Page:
Who suffers from nightmares the most?

In general, nightmares are a common issue among the population [1, 2]. They occur in about 2 − 8% of adults, although their prevalence tends to decrease with age, being more frequent during childhood (19% of children experience nightmares at least once per week) [3]. Nightmares are also correlated with various diseases such as PTSD (post-traumatic stress disorder) or depression. Depending on the severity of PTSD, nightmares are reported by 19 − 71% of patients [4].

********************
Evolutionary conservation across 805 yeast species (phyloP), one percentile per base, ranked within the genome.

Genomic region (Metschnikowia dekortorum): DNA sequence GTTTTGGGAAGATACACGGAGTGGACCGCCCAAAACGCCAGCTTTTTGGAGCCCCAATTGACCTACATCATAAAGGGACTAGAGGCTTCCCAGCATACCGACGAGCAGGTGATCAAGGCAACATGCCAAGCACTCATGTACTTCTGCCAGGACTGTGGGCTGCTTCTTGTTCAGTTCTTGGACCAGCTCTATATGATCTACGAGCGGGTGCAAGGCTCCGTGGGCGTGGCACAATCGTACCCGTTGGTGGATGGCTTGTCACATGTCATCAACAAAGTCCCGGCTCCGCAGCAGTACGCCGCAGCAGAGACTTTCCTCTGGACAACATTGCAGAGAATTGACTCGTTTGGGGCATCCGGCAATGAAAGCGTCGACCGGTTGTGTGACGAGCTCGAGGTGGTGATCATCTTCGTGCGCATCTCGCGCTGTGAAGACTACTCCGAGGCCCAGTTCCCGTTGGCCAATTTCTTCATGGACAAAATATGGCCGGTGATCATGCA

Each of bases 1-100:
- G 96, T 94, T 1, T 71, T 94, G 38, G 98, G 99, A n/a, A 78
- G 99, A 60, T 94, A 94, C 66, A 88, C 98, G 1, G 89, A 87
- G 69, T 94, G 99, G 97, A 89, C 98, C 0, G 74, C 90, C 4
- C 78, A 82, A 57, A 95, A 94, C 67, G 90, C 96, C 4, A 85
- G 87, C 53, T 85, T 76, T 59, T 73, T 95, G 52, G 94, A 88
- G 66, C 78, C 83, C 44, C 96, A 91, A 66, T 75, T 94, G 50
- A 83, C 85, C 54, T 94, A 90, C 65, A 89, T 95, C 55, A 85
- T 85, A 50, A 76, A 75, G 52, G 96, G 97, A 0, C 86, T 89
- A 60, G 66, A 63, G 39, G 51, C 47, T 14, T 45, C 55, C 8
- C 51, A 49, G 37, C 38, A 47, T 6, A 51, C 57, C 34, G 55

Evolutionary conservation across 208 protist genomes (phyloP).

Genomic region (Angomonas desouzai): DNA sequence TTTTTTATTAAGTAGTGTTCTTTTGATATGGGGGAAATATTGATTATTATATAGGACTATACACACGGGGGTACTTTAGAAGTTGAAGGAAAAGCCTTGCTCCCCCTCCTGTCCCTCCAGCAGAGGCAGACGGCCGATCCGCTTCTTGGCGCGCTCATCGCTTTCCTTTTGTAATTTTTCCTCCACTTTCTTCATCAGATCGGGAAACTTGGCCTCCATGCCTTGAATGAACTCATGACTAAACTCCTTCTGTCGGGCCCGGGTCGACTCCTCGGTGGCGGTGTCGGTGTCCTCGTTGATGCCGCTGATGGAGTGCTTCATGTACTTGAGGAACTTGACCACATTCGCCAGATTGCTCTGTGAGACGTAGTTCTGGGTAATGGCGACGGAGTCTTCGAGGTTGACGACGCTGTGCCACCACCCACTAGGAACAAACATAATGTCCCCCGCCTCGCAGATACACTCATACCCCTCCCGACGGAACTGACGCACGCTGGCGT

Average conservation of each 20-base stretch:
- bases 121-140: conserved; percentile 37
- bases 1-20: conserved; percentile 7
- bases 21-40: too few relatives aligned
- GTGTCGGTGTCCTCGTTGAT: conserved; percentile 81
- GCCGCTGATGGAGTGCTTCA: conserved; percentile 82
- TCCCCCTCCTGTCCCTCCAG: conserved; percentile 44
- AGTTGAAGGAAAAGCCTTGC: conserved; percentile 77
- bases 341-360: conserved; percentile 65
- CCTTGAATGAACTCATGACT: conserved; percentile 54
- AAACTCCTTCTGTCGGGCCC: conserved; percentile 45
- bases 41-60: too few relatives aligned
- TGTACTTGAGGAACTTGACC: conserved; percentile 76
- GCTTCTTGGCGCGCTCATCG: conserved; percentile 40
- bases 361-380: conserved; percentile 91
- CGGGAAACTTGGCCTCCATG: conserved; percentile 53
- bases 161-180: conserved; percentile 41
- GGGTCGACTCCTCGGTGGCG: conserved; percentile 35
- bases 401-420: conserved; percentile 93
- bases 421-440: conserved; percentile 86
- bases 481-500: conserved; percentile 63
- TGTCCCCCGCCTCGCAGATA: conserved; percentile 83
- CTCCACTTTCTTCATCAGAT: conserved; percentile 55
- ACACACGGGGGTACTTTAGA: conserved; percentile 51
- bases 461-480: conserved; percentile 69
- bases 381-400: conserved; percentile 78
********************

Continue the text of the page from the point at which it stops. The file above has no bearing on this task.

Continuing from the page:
[1] Krakow B, Haynes PL, Warner TD, Santana E, Melendrez D, Johnston L. Nightmares, insomnia, and sleep- disordered breathing in fire evacuees seeking treatment for posttraumatic sleep disturbance. Trauma Stress. 2004; 17: 257-268.
[2] Langston TJ. Nightmares and sleep quality in children and adolescents: a comparison based on trauma status (Phd dissertation) USA: University of Tulsa; 2007.
[3] Abdel-Khalek AM. Prevalence rates of report nightmares in a cross-sectional sample of Kuwaiti children, adolescents, undergraduates, and employees. Sleep Hypn. 2010; 12: 13-22.
[4] Maher MJ1, Rego SA, Asnis GM. Sleep disturbances in patients with post-traumatic stress disorder: epidemiology, impact and approaches to management. CNS Drugs. 2006; 20(7): 567-590.